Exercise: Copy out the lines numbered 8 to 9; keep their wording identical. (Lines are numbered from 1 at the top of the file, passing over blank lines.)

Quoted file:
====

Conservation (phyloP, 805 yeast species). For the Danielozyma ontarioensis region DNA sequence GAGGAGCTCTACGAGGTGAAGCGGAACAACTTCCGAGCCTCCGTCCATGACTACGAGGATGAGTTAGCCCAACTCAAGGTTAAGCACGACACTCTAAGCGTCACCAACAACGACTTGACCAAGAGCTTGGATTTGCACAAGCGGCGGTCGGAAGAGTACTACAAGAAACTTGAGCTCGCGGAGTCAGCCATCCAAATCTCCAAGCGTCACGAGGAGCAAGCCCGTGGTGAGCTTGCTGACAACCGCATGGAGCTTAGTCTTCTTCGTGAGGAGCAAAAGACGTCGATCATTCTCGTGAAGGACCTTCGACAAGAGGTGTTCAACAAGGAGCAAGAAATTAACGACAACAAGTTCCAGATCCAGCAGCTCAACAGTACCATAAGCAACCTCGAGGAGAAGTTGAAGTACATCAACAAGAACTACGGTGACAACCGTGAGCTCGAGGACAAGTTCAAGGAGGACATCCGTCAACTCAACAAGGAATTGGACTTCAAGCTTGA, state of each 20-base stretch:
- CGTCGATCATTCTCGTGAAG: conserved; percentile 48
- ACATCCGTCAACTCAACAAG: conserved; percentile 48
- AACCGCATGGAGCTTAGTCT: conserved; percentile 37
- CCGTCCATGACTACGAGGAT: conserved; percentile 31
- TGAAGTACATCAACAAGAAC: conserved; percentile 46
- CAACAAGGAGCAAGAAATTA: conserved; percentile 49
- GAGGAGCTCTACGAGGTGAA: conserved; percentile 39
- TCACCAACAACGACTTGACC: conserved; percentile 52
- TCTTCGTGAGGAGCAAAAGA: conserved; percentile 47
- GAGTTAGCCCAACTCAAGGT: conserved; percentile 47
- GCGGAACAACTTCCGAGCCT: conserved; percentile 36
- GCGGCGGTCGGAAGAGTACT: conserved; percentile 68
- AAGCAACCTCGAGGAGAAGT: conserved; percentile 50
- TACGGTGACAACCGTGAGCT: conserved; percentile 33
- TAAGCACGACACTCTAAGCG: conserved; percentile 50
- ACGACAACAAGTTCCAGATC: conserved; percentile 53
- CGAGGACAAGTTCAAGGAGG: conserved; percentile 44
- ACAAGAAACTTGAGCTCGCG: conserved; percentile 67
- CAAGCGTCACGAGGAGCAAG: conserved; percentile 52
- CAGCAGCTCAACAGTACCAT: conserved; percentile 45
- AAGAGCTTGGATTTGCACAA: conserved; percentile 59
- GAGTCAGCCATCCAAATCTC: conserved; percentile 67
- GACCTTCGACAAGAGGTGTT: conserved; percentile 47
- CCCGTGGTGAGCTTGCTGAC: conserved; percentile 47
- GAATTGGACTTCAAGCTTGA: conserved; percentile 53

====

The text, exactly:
- GAGGAGCTCTACGAGGTGAA: conserved; percentile 39
- TCACCAACAACGACTTGACC: conserved; percentile 52